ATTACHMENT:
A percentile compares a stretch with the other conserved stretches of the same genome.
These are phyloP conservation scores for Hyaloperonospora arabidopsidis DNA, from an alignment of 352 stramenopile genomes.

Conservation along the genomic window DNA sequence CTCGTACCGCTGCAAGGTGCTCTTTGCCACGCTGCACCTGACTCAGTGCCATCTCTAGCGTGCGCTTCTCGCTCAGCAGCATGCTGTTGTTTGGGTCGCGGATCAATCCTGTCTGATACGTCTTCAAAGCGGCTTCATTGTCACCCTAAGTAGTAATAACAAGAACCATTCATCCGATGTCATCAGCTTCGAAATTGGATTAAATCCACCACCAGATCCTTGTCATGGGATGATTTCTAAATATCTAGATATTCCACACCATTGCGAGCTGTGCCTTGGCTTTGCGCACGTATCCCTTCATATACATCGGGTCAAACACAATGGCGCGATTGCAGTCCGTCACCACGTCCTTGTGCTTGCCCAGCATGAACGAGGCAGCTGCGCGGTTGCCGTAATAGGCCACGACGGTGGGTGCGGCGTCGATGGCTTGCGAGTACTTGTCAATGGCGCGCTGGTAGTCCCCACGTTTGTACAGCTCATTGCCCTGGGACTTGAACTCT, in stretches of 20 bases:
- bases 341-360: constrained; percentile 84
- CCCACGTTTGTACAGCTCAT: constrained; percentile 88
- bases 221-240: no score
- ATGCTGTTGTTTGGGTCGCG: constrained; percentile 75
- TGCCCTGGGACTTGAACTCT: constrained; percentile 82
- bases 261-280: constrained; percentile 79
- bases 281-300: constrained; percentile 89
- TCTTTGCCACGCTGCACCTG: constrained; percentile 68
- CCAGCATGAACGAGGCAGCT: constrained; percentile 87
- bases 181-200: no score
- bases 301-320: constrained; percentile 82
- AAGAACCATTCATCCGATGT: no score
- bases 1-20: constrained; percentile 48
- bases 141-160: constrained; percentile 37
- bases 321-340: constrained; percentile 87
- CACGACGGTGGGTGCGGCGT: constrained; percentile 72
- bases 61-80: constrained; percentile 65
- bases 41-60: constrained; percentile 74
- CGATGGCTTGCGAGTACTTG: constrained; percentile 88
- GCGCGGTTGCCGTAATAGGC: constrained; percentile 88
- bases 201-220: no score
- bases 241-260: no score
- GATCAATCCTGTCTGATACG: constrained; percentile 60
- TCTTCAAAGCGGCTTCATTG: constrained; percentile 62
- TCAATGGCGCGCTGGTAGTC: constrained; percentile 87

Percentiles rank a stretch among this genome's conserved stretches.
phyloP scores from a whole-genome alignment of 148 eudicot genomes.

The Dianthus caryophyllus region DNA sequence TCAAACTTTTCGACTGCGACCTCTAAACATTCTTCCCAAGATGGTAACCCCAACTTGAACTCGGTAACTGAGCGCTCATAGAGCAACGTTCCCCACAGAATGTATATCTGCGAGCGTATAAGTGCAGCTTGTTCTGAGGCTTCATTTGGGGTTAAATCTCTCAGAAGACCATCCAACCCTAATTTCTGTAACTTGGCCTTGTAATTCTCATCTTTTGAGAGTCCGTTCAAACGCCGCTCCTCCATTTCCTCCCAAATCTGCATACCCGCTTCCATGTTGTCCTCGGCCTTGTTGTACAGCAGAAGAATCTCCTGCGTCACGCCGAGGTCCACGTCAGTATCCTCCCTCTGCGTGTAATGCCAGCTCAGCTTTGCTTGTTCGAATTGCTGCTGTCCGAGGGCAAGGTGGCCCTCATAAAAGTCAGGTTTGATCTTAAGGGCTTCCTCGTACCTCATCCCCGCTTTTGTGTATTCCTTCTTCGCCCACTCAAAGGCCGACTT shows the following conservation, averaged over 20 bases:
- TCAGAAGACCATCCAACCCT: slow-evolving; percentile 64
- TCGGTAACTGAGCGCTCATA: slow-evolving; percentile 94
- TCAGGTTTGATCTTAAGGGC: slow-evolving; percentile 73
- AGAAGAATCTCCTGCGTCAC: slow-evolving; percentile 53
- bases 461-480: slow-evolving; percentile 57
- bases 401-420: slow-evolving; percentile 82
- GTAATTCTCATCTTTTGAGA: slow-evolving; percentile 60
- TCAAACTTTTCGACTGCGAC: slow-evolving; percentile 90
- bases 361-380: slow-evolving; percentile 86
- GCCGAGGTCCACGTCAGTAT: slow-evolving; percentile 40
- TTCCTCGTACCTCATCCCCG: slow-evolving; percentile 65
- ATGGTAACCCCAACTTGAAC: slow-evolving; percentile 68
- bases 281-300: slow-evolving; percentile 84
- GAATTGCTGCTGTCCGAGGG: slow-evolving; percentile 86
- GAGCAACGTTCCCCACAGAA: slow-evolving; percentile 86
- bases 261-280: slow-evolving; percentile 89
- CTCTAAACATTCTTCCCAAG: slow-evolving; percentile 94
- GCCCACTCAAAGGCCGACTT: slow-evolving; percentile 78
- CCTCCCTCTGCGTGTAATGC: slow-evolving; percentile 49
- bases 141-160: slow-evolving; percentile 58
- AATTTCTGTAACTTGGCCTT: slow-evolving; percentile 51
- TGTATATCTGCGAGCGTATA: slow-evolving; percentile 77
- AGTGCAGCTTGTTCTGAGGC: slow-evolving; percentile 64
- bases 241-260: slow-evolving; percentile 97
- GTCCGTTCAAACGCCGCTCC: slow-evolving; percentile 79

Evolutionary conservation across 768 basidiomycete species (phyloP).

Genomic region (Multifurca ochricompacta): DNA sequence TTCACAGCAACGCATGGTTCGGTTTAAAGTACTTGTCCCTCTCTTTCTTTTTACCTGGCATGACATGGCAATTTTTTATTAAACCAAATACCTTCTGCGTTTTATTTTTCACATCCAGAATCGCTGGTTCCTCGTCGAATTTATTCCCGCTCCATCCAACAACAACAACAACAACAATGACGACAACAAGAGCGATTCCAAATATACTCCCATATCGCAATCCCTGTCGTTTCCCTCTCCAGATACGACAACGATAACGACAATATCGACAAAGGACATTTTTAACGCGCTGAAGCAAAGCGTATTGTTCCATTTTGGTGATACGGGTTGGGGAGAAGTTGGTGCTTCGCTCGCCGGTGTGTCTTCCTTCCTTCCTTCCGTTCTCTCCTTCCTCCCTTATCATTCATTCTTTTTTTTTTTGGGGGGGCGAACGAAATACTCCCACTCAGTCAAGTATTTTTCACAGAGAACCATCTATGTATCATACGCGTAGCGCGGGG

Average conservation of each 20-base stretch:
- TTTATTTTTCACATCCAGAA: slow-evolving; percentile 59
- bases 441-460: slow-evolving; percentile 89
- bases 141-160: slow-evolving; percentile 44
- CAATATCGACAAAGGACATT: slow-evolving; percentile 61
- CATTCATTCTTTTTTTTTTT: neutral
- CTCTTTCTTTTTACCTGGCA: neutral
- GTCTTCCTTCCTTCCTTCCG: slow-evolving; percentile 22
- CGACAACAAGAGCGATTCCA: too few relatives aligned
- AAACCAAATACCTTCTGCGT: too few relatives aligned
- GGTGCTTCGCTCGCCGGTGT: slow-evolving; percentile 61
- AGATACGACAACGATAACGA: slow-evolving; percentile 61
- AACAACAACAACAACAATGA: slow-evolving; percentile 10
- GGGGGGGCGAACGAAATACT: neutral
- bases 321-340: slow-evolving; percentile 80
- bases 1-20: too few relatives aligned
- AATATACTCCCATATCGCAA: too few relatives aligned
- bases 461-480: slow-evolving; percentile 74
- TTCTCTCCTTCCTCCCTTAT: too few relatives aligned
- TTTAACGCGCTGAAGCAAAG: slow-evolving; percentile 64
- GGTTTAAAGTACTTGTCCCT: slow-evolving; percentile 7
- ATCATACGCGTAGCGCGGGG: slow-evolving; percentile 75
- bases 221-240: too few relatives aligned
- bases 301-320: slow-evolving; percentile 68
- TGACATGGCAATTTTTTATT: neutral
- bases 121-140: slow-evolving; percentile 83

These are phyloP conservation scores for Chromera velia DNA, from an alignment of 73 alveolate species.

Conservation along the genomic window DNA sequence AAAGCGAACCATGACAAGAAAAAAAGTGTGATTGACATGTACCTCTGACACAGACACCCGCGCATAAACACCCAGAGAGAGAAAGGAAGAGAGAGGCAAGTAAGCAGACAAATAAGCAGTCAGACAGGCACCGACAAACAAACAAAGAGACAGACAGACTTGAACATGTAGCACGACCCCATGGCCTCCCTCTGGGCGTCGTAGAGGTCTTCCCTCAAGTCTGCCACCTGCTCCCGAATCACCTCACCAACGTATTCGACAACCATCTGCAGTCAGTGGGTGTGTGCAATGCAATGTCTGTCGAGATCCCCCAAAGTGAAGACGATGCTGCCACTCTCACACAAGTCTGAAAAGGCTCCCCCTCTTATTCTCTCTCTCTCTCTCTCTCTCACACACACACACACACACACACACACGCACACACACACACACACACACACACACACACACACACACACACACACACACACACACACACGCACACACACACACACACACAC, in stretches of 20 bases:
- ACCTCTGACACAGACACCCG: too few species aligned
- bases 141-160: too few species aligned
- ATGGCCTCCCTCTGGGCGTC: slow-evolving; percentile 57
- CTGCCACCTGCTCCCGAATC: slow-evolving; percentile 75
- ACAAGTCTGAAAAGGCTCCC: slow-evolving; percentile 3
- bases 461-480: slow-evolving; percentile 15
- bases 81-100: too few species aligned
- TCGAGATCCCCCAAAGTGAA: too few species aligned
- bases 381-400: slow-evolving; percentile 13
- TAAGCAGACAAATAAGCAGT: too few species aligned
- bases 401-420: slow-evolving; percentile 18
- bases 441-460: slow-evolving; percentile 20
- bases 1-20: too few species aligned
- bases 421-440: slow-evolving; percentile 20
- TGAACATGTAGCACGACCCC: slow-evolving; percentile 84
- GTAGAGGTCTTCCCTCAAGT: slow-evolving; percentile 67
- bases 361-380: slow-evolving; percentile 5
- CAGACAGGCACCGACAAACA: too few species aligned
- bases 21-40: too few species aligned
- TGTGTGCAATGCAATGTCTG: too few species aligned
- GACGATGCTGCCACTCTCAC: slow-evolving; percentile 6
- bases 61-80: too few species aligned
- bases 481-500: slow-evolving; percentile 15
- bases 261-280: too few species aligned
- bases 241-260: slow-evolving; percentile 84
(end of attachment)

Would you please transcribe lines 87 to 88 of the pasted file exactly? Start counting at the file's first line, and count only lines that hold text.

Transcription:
- ACCTCTGACACAGACACCCG: too few species aligned
- bases 141-160: too few species aligned